V1=1.7 ml (total analysed solution by HPLC).
Therefore if we apply the above equation
An aqueous methanolic (MeOH 20%) solution was prepared with 201.5 mg of the final extract, whose volume=V2=72 ml.
580.06×0.072=41.76 mg of proanthocyanidins
The cranberry extract used for this trial is EXOCYAN CRAN 10, produced by Tournay technologies batch No L7015, which was analysed with the above disclosed method. Content in proanthocyanidins: 7%
607.7 mg of the cranberry extract were treated with 100 ml 70% (V/V) for 30 minutes. The solution was filtered and then concentrated under vacuum by using the modalities of Example 1, and stored for 1 night.
The concentrated solution was diluted with 10 ml of demineralised water then filtered.
The solution was loaded on a commercial macroreticular aliphatic crosslinked resin, then rinsed with water (200 ml) and eluted with 70% ethanol the solution obtained was concentrated under vacuum.
The concentrated obtained was dried and the final extract obtained (158.2 mg) was analysed. Its proanthocyanidin content evaluated with the above method is 18.0%.
Therefore the concentration of proanthocyanidins in the final extract was 2.6 times higher than in the starting extract.
1. A process for obtaining an extract having a proanthocyanidins titre higher than 10% obtained from cranberry or already prepurified extracts of cranberry comprising:
- (a) contacting a proanthocyanidin containing crushed cranberry fruit or an already prepurified extract of cranberry with an aqueous ethanol solvent, at an ethanol concentration ranging from 60 to 75% by volume, for a time ranging from 10 minutes to 2 hours,
- (b) filtering the mixture coming from step (a),
- (c) concentrating the filtered solution coming from step (b) under vacuum, to obtain a concentrate,
- (d) storing said concentrate at room temperature for a time ranging from 5 to 24 hours,
- (e) diluting the stored concentrate with demineralized water to obtain a mixture,
- (f) filtering the mixture coming from step (e), to obtain a solution,
- (g) loading the solution of step (f) on a macroreticular aliphatic crosslinked polymeric resin,
- (h) washing said resin with demineralized water,
- (i) eluting the polymeric macroreticular aliphatic crosslinked resin of step (h) with aqueous ethanol having an ethanol content of from 50 to 80% by volume, to obtain an eluted solution having a proanthocyanidin titre higher than 10%,
- (j) concentrating the eluted solution coming from the previous step (i) under vacuum, to obtain a concentrated product, and
- (k) drying the concentrated product coming from step (j) under vacuum, or spray drying, to obtain said extract.
2. The process according to claim 1, wherein said aqueous ethanol has an ethanol solvent of step (a) content of 70% by volume.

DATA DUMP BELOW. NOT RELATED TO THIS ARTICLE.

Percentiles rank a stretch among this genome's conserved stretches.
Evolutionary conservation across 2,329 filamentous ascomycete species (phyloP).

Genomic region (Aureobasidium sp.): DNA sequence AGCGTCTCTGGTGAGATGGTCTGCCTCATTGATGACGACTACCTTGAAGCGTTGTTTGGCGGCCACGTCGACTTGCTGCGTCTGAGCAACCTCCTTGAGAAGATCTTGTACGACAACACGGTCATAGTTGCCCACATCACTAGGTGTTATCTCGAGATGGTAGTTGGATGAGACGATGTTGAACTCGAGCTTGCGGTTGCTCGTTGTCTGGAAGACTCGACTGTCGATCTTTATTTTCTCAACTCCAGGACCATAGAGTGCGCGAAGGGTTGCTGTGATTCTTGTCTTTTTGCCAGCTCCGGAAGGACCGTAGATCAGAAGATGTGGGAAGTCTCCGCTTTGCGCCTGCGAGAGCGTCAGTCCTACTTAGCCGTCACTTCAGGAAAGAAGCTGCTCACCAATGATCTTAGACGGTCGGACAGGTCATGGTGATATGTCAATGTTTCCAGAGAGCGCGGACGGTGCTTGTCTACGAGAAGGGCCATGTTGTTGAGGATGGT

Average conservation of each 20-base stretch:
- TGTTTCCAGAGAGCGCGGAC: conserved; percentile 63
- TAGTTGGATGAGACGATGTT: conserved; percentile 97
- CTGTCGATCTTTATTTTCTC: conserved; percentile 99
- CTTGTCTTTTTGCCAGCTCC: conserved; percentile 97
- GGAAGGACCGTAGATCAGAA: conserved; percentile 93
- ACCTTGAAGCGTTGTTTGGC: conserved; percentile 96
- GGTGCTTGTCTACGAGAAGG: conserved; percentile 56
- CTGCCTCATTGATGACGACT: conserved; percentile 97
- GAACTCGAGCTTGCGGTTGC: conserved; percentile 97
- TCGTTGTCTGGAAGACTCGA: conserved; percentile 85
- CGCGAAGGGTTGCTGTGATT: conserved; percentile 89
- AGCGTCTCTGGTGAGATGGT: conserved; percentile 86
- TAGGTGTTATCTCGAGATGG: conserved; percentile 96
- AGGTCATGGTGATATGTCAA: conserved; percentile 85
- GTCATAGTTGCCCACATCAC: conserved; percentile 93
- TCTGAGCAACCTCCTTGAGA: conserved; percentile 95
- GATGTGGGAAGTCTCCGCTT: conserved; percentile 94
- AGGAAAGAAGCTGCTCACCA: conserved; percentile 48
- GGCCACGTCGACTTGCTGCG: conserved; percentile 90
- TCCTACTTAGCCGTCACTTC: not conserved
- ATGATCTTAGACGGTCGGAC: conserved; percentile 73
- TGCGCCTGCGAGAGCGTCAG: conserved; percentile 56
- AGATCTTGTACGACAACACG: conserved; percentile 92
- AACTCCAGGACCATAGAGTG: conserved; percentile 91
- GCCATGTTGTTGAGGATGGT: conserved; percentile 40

3. The process according to claim 1, wherein the time of step (a) is 30 minutes.
4. The process according to claim 1, wherein the crushed cranberry fruit is pressed before carrying out step (b).
5. The process according to claim 1, comprising storing said concentrate product for from 8-20 hours.
6. The process according to claim 1, wherein said storage time is 15 hours.
|6608102||August 19, 2003||Howell et al.|
|20010021398||September 13, 2001||Walker et al.|
|20040156925||August 12, 2004||Howell et al.|
|2 539 724||April 2005||CA|
|1 388 343||November 2004||EP|
|07 11 3610||February 2008||EP|
|WO 99/12541||March 1999||WO|
|WO 9912541||March 1999||WO|
- Marwan et al. Microbial Inhibitors of Cranberries; Journal of Food Science, (1986) vol. 51, No. 4 pp. 1009-1013.
- Marwan et al. Characterization of Cranberry Benzoates and Their Antimicrobial Properties; Journal of Food Science (1986) vol. 51, No. 4, pp. 1069-1070.
- Chandra et al. Isolation and Stabilization of Anthocyanins From Tart Cherries (Prunus Cerasus L.); J. Acric. Food Chem. 1993, 41, 1062-1065.
- Bourzeix et al. Suitability of water/ethanol mixtures for the extraction of catechins and proanthocyanidins from Vitis vinifera seeds contained in a winery by-product; Seed Sci & Tecnol. 19 (1991) 545.552.
- Su et al. Identification of three flavan-3-ols from grapes; Phytochemistry 8 (1969) 1553-1558.
- European Search Report dated Feb. 6, 2008; Application No. EP 07 11 3610.
- Takahashi et al. “Procyanidin oligomers selectively and intensively promote proliferation of mouse hair epitheial cells in vitro and and activate hair follicle growth in vivo”; The Society for Investigative Dermatology, Inc.; (1999) 310-316.
Filed: Jul 28, 2008
Date of Patent: Oct 16, 2012
Patent Publication Number: 20090093537
Assignee: Ferlux S.A. (Cournon d'auvergne)
Inventors: Chrystéle Soulier (Veyre Monton), Natacha Alcouffe (St Genes Champanelle), Gilles Laplaige (Guadeloupe)
Primary Examiner: Patricia Leith
Attorney: Abelman, Frayne & Schwab
Application Number: 12/220,813
International Classification: A23L 1/29 (20060101); B01D 15/08 (20060101); A01N 65/16 (20090101);